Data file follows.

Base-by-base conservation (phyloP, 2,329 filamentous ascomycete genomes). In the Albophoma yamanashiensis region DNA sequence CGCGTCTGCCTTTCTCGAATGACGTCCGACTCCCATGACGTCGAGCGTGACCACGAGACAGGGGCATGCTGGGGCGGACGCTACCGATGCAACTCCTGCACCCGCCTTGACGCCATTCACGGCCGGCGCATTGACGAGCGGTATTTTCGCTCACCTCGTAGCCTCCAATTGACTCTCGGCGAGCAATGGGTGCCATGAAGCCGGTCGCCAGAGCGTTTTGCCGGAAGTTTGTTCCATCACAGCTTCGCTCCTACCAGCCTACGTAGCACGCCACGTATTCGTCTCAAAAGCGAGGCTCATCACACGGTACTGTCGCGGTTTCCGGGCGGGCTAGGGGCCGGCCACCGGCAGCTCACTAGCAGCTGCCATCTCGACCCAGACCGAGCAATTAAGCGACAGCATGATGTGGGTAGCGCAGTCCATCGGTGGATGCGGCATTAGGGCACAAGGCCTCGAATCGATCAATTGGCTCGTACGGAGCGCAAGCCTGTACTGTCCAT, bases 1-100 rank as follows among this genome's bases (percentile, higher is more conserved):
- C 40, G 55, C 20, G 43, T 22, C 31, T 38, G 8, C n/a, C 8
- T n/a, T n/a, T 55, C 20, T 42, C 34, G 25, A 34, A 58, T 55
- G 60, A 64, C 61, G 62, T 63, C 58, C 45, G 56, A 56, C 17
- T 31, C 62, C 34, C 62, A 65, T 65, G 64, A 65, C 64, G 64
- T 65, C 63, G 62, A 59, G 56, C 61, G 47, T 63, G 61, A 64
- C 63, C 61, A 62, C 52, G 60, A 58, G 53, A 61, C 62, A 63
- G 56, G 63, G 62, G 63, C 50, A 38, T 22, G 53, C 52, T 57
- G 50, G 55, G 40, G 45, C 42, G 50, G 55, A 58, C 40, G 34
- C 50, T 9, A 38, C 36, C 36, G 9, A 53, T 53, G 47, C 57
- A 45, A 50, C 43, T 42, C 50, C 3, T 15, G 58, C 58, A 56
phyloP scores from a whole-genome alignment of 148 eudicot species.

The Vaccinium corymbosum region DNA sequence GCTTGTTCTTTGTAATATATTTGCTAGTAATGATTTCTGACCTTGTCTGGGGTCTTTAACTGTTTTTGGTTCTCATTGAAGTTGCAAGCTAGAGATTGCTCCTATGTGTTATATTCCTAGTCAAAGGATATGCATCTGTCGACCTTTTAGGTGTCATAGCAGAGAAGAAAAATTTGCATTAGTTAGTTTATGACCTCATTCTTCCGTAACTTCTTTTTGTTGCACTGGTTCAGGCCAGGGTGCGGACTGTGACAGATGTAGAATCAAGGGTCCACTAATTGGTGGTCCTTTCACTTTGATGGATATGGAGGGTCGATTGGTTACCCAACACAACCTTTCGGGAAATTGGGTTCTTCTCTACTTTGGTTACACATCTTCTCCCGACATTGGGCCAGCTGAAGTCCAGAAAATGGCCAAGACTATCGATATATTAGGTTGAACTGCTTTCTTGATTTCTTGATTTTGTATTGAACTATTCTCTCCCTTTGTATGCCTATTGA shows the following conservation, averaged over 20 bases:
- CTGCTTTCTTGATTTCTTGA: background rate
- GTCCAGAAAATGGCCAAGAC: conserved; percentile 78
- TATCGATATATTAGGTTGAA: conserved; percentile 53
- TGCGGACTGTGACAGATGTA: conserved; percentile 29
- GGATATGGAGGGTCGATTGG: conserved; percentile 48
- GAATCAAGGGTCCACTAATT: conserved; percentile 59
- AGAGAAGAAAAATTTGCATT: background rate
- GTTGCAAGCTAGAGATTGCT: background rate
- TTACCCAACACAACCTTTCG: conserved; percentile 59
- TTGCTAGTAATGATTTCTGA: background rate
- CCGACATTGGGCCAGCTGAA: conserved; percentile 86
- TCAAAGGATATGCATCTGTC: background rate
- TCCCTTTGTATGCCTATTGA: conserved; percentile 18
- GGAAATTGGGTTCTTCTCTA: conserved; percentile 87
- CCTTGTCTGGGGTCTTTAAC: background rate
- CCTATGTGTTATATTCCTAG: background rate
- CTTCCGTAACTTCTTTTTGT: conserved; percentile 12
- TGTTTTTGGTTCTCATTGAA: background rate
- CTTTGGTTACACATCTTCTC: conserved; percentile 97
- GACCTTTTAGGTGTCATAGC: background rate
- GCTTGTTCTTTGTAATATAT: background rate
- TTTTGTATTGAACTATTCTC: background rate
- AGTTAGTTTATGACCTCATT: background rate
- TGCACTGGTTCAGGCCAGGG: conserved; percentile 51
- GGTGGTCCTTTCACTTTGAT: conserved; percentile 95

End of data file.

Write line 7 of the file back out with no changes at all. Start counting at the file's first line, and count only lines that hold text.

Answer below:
- C 63, C 61, A 62, C 52, G 60, A 58, G 53, A 61, C 62, A 63